Not even the Silicon Valley rivals Utah in this year’s tech industry Venture Capital investments. This victory only adds to the long list of national and international recognition the state has received. Time and time again, Utah has proven that it’s more than just a nice place to raise a family; it rivals the best of the best in economy, industry growth, real estate prices, culture and talent.
In October, The Associated Press released venture capital statistics on the dollar amount invested in tech startups during the first nine months of 2014. (See the rankingshere.) The finding listed Provo-Orem at #8 with nine deals that reached a total of $462 million. The study also listed Salt Lake City-Ogden as #12 with 16 deals totaling $275 million.
A Utahn might read those rankings and say, “that’s nice,” and move on. But INC. magazine saw this ranking in a different way—a way that sheds light on just how strongly Silicon Slopes rivals Silicon Valley, and in a way that shows just how little Utahns realize that it’s playing with the big kids now. The INC. story which leads with the headline “Move Over, Silicon Valley: Utah Has Arrived,” author Ilan Mochari notes, “When it comes to staggering sums of venture capital raised in 2014, there’s Utah, and then there’s everyone else. (Read INC. magazines take on the study here.)
Inc. Magazine found that when looked at by dollar-per-deal averages, Utah is at the top of the list. The magazine calculated that Provo-Orem ranked first with a $51.3 million per average deal, and Salt Lake City-Ogden ranked third with a $17.2 million per deal average. This left room for San Franciso to squeeze into second place with an $18.4 million per average deal.
IT and software is not the only industry where Utah is catching the eye of businesses around the world. “We’ve been working hard to streamline the growth process for manufacturers and other businesses here in Utah,” said Todd R. Bingham, president of the Utah Manufacturers Association. “Not only is Utah growing in the tech industry—which is a significant part of what makes manufacturing so great here in the state—but Utah is growing significantly in other industries, and that only makes for an even more promising future.”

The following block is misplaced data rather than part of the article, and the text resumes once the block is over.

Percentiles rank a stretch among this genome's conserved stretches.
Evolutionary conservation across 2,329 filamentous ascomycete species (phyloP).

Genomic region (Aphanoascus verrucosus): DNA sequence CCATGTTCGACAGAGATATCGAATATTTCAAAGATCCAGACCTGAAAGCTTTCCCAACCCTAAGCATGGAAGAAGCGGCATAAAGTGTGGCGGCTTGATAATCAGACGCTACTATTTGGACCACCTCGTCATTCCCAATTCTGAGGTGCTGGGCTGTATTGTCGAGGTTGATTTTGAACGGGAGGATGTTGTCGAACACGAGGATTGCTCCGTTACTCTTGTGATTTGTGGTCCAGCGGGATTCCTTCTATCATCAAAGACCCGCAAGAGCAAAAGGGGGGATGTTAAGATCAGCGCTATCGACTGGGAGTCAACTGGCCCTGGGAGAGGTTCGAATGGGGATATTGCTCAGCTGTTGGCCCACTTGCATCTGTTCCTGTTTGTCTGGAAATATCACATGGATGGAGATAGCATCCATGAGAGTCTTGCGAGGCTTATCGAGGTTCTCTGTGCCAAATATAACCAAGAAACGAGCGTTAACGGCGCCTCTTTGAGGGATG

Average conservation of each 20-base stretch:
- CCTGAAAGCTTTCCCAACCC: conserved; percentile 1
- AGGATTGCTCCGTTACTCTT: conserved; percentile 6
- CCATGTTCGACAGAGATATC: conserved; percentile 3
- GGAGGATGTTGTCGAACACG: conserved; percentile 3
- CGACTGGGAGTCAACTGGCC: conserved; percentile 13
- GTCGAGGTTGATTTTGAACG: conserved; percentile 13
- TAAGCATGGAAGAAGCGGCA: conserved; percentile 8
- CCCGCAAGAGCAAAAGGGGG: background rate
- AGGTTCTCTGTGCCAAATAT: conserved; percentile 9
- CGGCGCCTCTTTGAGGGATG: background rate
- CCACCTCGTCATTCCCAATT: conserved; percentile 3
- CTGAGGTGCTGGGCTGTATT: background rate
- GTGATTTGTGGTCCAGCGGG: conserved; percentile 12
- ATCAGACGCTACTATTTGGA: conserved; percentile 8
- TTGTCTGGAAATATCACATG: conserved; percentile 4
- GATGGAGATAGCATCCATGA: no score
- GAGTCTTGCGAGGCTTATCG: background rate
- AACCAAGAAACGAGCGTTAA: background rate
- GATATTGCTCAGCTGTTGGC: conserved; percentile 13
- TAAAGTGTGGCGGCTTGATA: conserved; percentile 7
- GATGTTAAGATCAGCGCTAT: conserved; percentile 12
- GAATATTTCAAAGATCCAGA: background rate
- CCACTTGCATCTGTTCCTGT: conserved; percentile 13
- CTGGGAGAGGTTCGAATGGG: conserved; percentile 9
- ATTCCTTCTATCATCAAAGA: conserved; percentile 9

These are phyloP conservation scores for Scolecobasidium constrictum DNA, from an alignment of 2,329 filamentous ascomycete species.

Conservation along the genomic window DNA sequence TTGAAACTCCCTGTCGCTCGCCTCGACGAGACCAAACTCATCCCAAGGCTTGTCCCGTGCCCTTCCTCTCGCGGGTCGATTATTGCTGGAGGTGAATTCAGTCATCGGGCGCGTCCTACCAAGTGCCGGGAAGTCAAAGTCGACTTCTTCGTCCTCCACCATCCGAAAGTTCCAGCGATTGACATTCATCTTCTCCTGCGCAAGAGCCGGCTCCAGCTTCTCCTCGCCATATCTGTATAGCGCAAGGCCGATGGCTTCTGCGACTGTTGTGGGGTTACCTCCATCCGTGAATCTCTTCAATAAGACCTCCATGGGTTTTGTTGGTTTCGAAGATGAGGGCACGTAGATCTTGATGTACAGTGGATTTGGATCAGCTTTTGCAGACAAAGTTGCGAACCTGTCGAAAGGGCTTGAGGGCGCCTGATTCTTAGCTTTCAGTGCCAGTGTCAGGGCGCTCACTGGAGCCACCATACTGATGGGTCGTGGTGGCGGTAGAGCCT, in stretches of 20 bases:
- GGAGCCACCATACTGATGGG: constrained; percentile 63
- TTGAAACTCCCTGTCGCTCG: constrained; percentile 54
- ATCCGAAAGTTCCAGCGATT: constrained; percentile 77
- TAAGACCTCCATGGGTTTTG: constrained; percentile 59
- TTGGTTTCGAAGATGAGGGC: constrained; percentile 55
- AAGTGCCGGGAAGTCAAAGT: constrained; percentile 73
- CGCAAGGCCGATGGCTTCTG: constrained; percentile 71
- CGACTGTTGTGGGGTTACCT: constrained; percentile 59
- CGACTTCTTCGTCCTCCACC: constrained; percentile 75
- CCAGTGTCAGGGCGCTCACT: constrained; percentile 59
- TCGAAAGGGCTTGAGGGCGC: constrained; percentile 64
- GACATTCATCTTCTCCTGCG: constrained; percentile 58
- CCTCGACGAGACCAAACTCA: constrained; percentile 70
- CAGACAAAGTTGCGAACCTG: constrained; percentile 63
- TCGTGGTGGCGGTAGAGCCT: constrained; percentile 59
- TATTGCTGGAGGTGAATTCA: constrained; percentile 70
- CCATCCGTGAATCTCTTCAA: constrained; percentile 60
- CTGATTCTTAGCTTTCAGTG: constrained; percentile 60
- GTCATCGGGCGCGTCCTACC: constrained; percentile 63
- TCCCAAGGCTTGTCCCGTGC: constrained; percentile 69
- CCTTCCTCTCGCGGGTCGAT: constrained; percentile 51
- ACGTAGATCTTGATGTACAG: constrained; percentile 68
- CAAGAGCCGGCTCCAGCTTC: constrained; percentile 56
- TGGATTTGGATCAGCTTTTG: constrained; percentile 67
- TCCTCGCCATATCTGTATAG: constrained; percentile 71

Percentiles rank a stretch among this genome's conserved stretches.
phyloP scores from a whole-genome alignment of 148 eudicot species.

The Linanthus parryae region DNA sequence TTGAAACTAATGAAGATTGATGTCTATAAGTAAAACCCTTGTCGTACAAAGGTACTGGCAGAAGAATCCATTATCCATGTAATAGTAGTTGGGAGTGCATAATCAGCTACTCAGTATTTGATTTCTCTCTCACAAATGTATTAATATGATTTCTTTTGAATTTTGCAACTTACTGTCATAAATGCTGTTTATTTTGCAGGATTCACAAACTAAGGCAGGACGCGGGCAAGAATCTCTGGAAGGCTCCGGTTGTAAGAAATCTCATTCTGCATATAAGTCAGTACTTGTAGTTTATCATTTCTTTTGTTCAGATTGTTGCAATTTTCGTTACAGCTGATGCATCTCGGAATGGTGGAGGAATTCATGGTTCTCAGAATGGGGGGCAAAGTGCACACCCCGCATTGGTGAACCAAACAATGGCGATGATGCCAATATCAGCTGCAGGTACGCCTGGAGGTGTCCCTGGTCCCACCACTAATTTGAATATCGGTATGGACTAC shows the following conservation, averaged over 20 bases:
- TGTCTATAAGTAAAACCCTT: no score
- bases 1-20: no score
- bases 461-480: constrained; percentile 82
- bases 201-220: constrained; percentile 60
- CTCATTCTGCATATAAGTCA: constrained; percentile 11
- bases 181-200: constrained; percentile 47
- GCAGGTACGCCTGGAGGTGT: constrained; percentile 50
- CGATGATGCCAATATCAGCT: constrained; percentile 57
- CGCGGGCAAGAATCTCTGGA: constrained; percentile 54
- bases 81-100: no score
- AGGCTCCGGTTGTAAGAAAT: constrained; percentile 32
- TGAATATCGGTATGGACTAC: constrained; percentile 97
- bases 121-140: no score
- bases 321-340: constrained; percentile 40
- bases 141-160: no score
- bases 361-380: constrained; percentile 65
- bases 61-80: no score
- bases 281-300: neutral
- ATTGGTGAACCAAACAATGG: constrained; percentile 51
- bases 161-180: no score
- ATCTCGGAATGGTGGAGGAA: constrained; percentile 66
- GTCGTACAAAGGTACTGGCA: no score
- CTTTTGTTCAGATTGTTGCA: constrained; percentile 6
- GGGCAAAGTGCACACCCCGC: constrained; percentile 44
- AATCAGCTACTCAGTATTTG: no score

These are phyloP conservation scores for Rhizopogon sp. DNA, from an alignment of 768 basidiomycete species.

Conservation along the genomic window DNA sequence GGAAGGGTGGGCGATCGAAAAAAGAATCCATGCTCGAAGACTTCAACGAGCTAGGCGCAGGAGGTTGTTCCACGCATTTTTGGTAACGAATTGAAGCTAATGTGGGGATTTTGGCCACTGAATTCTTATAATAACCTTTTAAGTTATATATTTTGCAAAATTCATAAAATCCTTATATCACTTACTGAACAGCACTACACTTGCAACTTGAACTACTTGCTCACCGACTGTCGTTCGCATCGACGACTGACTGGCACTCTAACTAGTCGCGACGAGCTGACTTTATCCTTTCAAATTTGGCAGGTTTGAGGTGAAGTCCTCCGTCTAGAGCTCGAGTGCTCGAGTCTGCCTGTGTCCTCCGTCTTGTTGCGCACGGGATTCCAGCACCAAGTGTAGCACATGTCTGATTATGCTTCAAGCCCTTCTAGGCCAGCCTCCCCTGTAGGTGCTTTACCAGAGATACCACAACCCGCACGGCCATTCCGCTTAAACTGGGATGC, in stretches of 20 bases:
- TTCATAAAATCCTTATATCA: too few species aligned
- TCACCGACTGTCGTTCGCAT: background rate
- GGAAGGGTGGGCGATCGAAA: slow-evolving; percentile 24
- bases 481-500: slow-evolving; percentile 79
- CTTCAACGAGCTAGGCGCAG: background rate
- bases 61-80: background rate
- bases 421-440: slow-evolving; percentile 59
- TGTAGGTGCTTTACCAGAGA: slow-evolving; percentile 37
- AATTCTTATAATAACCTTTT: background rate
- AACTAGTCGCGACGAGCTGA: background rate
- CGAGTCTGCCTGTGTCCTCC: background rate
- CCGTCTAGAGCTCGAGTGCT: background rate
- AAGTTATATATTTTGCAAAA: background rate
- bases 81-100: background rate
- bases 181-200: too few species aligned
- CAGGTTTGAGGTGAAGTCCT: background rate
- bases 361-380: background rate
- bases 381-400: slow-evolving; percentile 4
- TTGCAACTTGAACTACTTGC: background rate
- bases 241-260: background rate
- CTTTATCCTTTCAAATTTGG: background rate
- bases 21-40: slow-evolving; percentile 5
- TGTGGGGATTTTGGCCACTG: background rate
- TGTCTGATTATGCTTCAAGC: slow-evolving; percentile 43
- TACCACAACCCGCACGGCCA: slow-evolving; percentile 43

Mr. Bingham is right. It’s not just in IT manufacturing where Utah is playing with the big kids. Utah has stepped up to play in the industry big leagues in life sciences, energy development, aerospace and defense and in other strategic economic clusters.
A group of “site-selector’s” who are corporate location consultants, recently held their national meeting in Salt Lake City and the general tone of the feed back they gave state economic development officials was “you don’t have to be arrogant, Utah; but it’s time to be proud of the business friendly environment you have created because that is what has attracted us to Utah,” said Val Hale, executive director of the Governor’s Office of Economic Development (GOED).
For too long, Utahns have been too self-deprecating and modest to blow our own horn. However, on a regular basis, Utah is recognized for high-profile business acumen, unrivaled language talent, business friendly “best practices” in economic development and is seen as a place where companies need to be and want to be.
Recently the federal Bureau of Economic Analysis (BEA) compared the states for business creation and deaths. Utah blew other states away with new business “creation,” substantially beating such states as Massachusettes and California. Significantly, and contrary to popular belief in Utah, the state was only “average” with business “deaths” leaving Utah with a growing number of successful new businesses, year on year.
In all of these accomplishments, outside observers like INC. magazine show Utahns its time to get over being embarrassed about how good we are, across the board—not only in business, but in culture, in talent, in real estate prices and in community values.
It’s time, Utah. It’s time to be proud.